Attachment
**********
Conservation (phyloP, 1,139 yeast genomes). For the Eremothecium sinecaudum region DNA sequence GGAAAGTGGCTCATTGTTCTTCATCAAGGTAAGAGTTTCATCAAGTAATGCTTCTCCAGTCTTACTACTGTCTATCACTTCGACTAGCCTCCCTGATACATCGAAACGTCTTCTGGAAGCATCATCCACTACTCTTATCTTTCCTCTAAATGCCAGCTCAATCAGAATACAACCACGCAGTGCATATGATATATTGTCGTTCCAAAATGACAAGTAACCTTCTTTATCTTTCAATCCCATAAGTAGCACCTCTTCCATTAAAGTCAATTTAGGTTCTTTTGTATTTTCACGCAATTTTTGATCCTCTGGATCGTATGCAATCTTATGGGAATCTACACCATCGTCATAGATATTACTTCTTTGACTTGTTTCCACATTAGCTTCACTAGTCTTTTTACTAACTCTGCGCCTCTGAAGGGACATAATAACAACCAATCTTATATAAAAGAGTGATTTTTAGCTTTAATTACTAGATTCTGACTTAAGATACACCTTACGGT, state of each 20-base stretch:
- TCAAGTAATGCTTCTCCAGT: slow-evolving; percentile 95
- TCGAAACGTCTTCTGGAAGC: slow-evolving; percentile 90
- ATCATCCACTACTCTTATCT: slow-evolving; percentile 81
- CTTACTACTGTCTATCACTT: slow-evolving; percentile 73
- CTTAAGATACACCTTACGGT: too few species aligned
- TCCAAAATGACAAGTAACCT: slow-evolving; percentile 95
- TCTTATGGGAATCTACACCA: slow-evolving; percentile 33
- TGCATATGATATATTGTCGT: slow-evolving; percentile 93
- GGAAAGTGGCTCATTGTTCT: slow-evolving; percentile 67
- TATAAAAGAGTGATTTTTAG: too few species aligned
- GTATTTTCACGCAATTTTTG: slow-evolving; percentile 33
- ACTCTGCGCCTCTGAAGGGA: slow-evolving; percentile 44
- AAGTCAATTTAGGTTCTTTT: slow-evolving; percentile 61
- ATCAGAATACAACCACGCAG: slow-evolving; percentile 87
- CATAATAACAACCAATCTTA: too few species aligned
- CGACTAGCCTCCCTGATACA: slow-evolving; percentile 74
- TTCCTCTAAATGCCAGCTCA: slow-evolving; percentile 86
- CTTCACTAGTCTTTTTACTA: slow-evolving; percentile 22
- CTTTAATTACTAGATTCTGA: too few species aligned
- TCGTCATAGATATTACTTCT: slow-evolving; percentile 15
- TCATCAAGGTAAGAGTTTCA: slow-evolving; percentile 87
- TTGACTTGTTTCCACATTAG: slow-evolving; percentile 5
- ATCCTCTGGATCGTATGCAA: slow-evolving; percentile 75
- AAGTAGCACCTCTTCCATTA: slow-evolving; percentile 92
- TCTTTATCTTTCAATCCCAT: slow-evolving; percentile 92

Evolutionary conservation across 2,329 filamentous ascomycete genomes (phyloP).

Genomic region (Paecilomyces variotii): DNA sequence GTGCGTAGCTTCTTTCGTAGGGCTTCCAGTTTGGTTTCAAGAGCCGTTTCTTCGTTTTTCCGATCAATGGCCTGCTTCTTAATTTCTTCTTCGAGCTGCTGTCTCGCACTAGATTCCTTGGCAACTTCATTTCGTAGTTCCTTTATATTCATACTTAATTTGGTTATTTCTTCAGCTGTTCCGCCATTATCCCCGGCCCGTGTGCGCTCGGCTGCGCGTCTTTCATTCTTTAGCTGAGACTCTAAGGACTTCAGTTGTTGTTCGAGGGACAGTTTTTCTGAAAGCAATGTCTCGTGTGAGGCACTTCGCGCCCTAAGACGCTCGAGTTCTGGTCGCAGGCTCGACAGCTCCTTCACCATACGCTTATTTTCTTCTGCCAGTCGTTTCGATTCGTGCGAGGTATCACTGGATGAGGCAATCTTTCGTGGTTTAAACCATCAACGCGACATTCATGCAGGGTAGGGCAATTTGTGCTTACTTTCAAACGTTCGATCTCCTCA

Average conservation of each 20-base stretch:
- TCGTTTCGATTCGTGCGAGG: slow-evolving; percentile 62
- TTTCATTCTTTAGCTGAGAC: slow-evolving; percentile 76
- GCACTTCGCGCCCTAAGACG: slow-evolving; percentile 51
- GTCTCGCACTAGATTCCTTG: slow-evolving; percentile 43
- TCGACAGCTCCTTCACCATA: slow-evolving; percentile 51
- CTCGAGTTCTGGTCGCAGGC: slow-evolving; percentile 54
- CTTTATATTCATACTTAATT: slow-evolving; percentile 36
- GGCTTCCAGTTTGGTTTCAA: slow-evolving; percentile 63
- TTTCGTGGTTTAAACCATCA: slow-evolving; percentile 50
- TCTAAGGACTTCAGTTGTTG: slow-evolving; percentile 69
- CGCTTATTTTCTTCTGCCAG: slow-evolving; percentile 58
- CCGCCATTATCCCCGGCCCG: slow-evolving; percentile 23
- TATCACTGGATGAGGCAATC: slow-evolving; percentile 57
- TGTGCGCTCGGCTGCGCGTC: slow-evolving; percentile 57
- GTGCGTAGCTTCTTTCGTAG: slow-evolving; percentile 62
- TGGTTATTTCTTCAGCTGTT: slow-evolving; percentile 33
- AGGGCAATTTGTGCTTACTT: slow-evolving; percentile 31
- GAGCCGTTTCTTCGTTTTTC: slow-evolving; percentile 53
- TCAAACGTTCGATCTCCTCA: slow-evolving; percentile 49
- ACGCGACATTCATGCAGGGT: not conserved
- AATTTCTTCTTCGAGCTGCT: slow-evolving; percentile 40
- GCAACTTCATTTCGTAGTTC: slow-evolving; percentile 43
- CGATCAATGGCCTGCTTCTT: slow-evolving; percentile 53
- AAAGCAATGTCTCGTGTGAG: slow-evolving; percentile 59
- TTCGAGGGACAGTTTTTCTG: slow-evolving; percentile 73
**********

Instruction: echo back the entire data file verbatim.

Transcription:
Conservation (phyloP, 1,139 yeast genomes). For the Eremothecium sinecaudum region DNA sequence GGAAAGTGGCTCATTGTTCTTCATCAAGGTAAGAGTTTCATCAAGTAATGCTTCTCCAGTCTTACTACTGTCTATCACTTCGACTAGCCTCCCTGATACATCGAAACGTCTTCTGGAAGCATCATCCACTACTCTTATCTTTCCTCTAAATGCCAGCTCAATCAGAATACAACCACGCAGTGCATATGATATATTGTCGTTCCAAAATGACAAGTAACCTTCTTTATCTTTCAATCCCATAAGTAGCACCTCTTCCATTAAAGTCAATTTAGGTTCTTTTGTATTTTCACGCAATTTTTGATCCTCTGGATCGTATGCAATCTTATGGGAATCTACACCATCGTCATAGATATTACTTCTTTGACTTGTTTCCACATTAGCTTCACTAGTCTTTTTACTAACTCTGCGCCTCTGAAGGGACATAATAACAACCAATCTTATATAAAAGAGTGATTTTTAGCTTTAATTACTAGATTCTGACTTAAGATACACCTTACGGT, state of each 20-base stretch:
- TCAAGTAATGCTTCTCCAGT: slow-evolving; percentile 95
- TCGAAACGTCTTCTGGAAGC: slow-evolving; percentile 90
- ATCATCCACTACTCTTATCT: slow-evolving; percentile 81
- CTTACTACTGTCTATCACTT: slow-evolving; percentile 73
- CTTAAGATACACCTTACGGT: too few species aligned
- TCCAAAATGACAAGTAACCT: slow-evolving; percentile 95
- TCTTATGGGAATCTACACCA: slow-evolving; percentile 33
- TGCATATGATATATTGTCGT: slow-evolving; percentile 93
- GGAAAGTGGCTCATTGTTCT: slow-evolving; percentile 67
- TATAAAAGAGTGATTTTTAG: too few species aligned
- GTATTTTCACGCAATTTTTG: slow-evolving; percentile 33
- ACTCTGCGCCTCTGAAGGGA: slow-evolving; percentile 44
- AAGTCAATTTAGGTTCTTTT: slow-evolving; percentile 61
- ATCAGAATACAACCACGCAG: slow-evolving; percentile 87
- CATAATAACAACCAATCTTA: too few species aligned
- CGACTAGCCTCCCTGATACA: slow-evolving; percentile 74
- TTCCTCTAAATGCCAGCTCA: slow-evolving; percentile 86
- CTTCACTAGTCTTTTTACTA: slow-evolving; percentile 22
- CTTTAATTACTAGATTCTGA: too few species aligned
- TCGTCATAGATATTACTTCT: slow-evolving; percentile 15
- TCATCAAGGTAAGAGTTTCA: slow-evolving; percentile 87
- TTGACTTGTTTCCACATTAG: slow-evolving; percentile 5
- ATCCTCTGGATCGTATGCAA: slow-evolving; percentile 75
- AAGTAGCACCTCTTCCATTA: slow-evolving; percentile 92
- TCTTTATCTTTCAATCCCAT: slow-evolving; percentile 92

Evolutionary conservation across 2,329 filamentous ascomycete genomes (phyloP).

Genomic region (Paecilomyces variotii): DNA sequence GTGCGTAGCTTCTTTCGTAGGGCTTCCAGTTTGGTTTCAAGAGCCGTTTCTTCGTTTTTCCGATCAATGGCCTGCTTCTTAATTTCTTCTTCGAGCTGCTGTCTCGCACTAGATTCCTTGGCAACTTCATTTCGTAGTTCCTTTATATTCATACTTAATTTGGTTATTTCTTCAGCTGTTCCGCCATTATCCCCGGCCCGTGTGCGCTCGGCTGCGCGTCTTTCATTCTTTAGCTGAGACTCTAAGGACTTCAGTTGTTGTTCGAGGGACAGTTTTTCTGAAAGCAATGTCTCGTGTGAGGCACTTCGCGCCCTAAGACGCTCGAGTTCTGGTCGCAGGCTCGACAGCTCCTTCACCATACGCTTATTTTCTTCTGCCAGTCGTTTCGATTCGTGCGAGGTATCACTGGATGAGGCAATCTTTCGTGGTTTAAACCATCAACGCGACATTCATGCAGGGTAGGGCAATTTGTGCTTACTTTCAAACGTTCGATCTCCTCA

Average conservation of each 20-base stretch:
- TCGTTTCGATTCGTGCGAGG: slow-evolving; percentile 62
- TTTCATTCTTTAGCTGAGAC: slow-evolving; percentile 76
- GCACTTCGCGCCCTAAGACG: slow-evolving; percentile 51
- GTCTCGCACTAGATTCCTTG: slow-evolving; percentile 43
- TCGACAGCTCCTTCACCATA: slow-evolving; percentile 51
- CTCGAGTTCTGGTCGCAGGC: slow-evolving; percentile 54
- CTTTATATTCATACTTAATT: slow-evolving; percentile 36
- GGCTTCCAGTTTGGTTTCAA: slow-evolving; percentile 63
- TTTCGTGGTTTAAACCATCA: slow-evolving; percentile 50
- TCTAAGGACTTCAGTTGTTG: slow-evolving; percentile 69
- CGCTTATTTTCTTCTGCCAG: slow-evolving; percentile 58
- CCGCCATTATCCCCGGCCCG: slow-evolving; percentile 23
- TATCACTGGATGAGGCAATC: slow-evolving; percentile 57
- TGTGCGCTCGGCTGCGCGTC: slow-evolving; percentile 57
- GTGCGTAGCTTCTTTCGTAG: slow-evolving; percentile 62
- TGGTTATTTCTTCAGCTGTT: slow-evolving; percentile 33
- AGGGCAATTTGTGCTTACTT: slow-evolving; percentile 31
- GAGCCGTTTCTTCGTTTTTC: slow-evolving; percentile 53
- TCAAACGTTCGATCTCCTCA: slow-evolving; percentile 49
- ACGCGACATTCATGCAGGGT: not conserved
- AATTTCTTCTTCGAGCTGCT: slow-evolving; percentile 40
- GCAACTTCATTTCGTAGTTC: slow-evolving; percentile 43
- CGATCAATGGCCTGCTTCTT: slow-evolving; percentile 53
- AAAGCAATGTCTCGTGTGAG: slow-evolving; percentile 59
- TTCGAGGGACAGTTTTTCTG: slow-evolving; percentile 73